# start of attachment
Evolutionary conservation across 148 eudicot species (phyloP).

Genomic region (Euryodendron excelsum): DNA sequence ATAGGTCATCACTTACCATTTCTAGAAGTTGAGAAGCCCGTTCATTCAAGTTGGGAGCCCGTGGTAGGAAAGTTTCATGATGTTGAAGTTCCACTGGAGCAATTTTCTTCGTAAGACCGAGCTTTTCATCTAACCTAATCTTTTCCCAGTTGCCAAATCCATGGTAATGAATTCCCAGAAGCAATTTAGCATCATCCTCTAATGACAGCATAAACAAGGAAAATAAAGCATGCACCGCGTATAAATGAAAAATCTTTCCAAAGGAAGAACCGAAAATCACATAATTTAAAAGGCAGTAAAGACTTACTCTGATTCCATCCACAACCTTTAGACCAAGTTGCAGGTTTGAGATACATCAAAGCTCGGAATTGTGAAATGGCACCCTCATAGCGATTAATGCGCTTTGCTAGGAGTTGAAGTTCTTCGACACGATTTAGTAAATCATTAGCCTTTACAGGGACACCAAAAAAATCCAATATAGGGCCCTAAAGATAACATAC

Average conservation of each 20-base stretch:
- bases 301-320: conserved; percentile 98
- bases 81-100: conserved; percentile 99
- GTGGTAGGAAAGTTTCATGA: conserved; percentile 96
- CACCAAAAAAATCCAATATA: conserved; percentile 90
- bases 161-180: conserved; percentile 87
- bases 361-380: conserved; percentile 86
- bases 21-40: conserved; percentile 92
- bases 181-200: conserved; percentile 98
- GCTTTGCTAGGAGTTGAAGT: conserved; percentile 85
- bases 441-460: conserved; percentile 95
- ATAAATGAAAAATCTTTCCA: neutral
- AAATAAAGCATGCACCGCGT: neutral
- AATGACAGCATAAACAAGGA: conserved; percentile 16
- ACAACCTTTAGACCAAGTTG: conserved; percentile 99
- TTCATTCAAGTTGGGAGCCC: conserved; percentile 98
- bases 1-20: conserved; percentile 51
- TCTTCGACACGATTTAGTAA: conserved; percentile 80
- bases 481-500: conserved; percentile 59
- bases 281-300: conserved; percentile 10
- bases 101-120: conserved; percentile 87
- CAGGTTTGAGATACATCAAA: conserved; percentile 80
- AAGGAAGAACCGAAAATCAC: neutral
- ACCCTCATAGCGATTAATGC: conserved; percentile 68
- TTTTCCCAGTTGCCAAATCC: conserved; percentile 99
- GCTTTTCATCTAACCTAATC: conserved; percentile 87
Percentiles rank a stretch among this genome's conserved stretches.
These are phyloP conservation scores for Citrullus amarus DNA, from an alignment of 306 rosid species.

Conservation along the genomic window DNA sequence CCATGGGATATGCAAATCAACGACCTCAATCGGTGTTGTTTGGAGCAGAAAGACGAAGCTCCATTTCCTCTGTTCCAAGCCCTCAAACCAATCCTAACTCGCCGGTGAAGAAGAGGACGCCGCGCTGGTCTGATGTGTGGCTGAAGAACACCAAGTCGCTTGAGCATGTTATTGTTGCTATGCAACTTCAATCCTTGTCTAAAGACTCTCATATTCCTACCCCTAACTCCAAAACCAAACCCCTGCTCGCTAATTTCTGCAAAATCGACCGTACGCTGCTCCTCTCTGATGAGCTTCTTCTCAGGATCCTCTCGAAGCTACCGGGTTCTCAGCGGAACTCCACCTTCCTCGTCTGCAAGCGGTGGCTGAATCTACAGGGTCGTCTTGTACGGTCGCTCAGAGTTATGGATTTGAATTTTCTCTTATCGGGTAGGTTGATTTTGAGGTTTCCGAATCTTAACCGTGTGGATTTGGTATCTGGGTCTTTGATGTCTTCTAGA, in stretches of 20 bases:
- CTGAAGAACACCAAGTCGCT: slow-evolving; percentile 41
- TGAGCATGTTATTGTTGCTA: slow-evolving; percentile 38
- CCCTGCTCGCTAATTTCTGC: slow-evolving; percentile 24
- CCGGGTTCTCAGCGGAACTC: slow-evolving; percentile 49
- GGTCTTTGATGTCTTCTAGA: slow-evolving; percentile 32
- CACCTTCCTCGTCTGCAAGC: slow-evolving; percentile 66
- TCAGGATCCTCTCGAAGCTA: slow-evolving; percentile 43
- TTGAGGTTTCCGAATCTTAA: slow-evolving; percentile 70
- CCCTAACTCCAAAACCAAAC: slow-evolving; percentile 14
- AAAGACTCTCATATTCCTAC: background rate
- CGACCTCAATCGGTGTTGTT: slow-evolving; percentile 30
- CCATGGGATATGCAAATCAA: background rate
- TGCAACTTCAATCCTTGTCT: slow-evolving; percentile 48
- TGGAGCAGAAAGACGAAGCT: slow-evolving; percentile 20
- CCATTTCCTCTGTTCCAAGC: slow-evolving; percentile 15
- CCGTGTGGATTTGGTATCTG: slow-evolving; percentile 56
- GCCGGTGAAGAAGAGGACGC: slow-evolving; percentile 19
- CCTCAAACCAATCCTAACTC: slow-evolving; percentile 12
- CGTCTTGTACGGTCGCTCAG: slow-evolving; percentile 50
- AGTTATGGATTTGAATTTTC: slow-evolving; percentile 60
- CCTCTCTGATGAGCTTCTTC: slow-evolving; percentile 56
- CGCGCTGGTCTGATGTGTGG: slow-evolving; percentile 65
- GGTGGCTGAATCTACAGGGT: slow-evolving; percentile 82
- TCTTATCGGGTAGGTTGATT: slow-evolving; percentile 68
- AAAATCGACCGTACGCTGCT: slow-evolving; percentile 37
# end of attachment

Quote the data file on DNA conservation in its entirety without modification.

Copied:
Evolutionary conservation across 148 eudicot species (phyloP).

Genomic region (Euryodendron excelsum): DNA sequence ATAGGTCATCACTTACCATTTCTAGAAGTTGAGAAGCCCGTTCATTCAAGTTGGGAGCCCGTGGTAGGAAAGTTTCATGATGTTGAAGTTCCACTGGAGCAATTTTCTTCGTAAGACCGAGCTTTTCATCTAACCTAATCTTTTCCCAGTTGCCAAATCCATGGTAATGAATTCCCAGAAGCAATTTAGCATCATCCTCTAATGACAGCATAAACAAGGAAAATAAAGCATGCACCGCGTATAAATGAAAAATCTTTCCAAAGGAAGAACCGAAAATCACATAATTTAAAAGGCAGTAAAGACTTACTCTGATTCCATCCACAACCTTTAGACCAAGTTGCAGGTTTGAGATACATCAAAGCTCGGAATTGTGAAATGGCACCCTCATAGCGATTAATGCGCTTTGCTAGGAGTTGAAGTTCTTCGACACGATTTAGTAAATCATTAGCCTTTACAGGGACACCAAAAAAATCCAATATAGGGCCCTAAAGATAACATAC

Average conservation of each 20-base stretch:
- bases 301-320: conserved; percentile 98
- bases 81-100: conserved; percentile 99
- GTGGTAGGAAAGTTTCATGA: conserved; percentile 96
- CACCAAAAAAATCCAATATA: conserved; percentile 90
- bases 161-180: conserved; percentile 87
- bases 361-380: conserved; percentile 86
- bases 21-40: conserved; percentile 92
- bases 181-200: conserved; percentile 98
- GCTTTGCTAGGAGTTGAAGT: conserved; percentile 85
- bases 441-460: conserved; percentile 95
- ATAAATGAAAAATCTTTCCA: neutral
- AAATAAAGCATGCACCGCGT: neutral
- AATGACAGCATAAACAAGGA: conserved; percentile 16
- ACAACCTTTAGACCAAGTTG: conserved; percentile 99
- TTCATTCAAGTTGGGAGCCC: conserved; percentile 98
- bases 1-20: conserved; percentile 51
- TCTTCGACACGATTTAGTAA: conserved; percentile 80
- bases 481-500: conserved; percentile 59
- bases 281-300: conserved; percentile 10
- bases 101-120: conserved; percentile 87
- CAGGTTTGAGATACATCAAA: conserved; percentile 80
- AAGGAAGAACCGAAAATCAC: neutral
- ACCCTCATAGCGATTAATGC: conserved; percentile 68
- TTTTCCCAGTTGCCAAATCC: conserved; percentile 99
- GCTTTTCATCTAACCTAATC: conserved; percentile 87
Percentiles rank a stretch among this genome's conserved stretches.
These are phyloP conservation scores for Citrullus amarus DNA, from an alignment of 306 rosid species.

Conservation along the genomic window DNA sequence CCATGGGATATGCAAATCAACGACCTCAATCGGTGTTGTTTGGAGCAGAAAGACGAAGCTCCATTTCCTCTGTTCCAAGCCCTCAAACCAATCCTAACTCGCCGGTGAAGAAGAGGACGCCGCGCTGGTCTGATGTGTGGCTGAAGAACACCAAGTCGCTTGAGCATGTTATTGTTGCTATGCAACTTCAATCCTTGTCTAAAGACTCTCATATTCCTACCCCTAACTCCAAAACCAAACCCCTGCTCGCTAATTTCTGCAAAATCGACCGTACGCTGCTCCTCTCTGATGAGCTTCTTCTCAGGATCCTCTCGAAGCTACCGGGTTCTCAGCGGAACTCCACCTTCCTCGTCTGCAAGCGGTGGCTGAATCTACAGGGTCGTCTTGTACGGTCGCTCAGAGTTATGGATTTGAATTTTCTCTTATCGGGTAGGTTGATTTTGAGGTTTCCGAATCTTAACCGTGTGGATTTGGTATCTGGGTCTTTGATGTCTTCTAGA, in stretches of 20 bases:
- CTGAAGAACACCAAGTCGCT: slow-evolving; percentile 41
- TGAGCATGTTATTGTTGCTA: slow-evolving; percentile 38
- CCCTGCTCGCTAATTTCTGC: slow-evolving; percentile 24
- CCGGGTTCTCAGCGGAACTC: slow-evolving; percentile 49
- GGTCTTTGATGTCTTCTAGA: slow-evolving; percentile 32
- CACCTTCCTCGTCTGCAAGC: slow-evolving; percentile 66
- TCAGGATCCTCTCGAAGCTA: slow-evolving; percentile 43
- TTGAGGTTTCCGAATCTTAA: slow-evolving; percentile 70
- CCCTAACTCCAAAACCAAAC: slow-evolving; percentile 14
- AAAGACTCTCATATTCCTAC: background rate
- CGACCTCAATCGGTGTTGTT: slow-evolving; percentile 30
- CCATGGGATATGCAAATCAA: background rate
- TGCAACTTCAATCCTTGTCT: slow-evolving; percentile 48
- TGGAGCAGAAAGACGAAGCT: slow-evolving; percentile 20
- CCATTTCCTCTGTTCCAAGC: slow-evolving; percentile 15
- CCGTGTGGATTTGGTATCTG: slow-evolving; percentile 56
- GCCGGTGAAGAAGAGGACGC: slow-evolving; percentile 19
- CCTCAAACCAATCCTAACTC: slow-evolving; percentile 12
- CGTCTTGTACGGTCGCTCAG: slow-evolving; percentile 50
- AGTTATGGATTTGAATTTTC: slow-evolving; percentile 60
- CCTCTCTGATGAGCTTCTTC: slow-evolving; percentile 56
- CGCGCTGGTCTGATGTGTGG: slow-evolving; percentile 65
- GGTGGCTGAATCTACAGGGT: slow-evolving; percentile 82
- TCTTATCGGGTAGGTTGATT: slow-evolving; percentile 68
- AAAATCGACCGTACGCTGCT: slow-evolving; percentile 37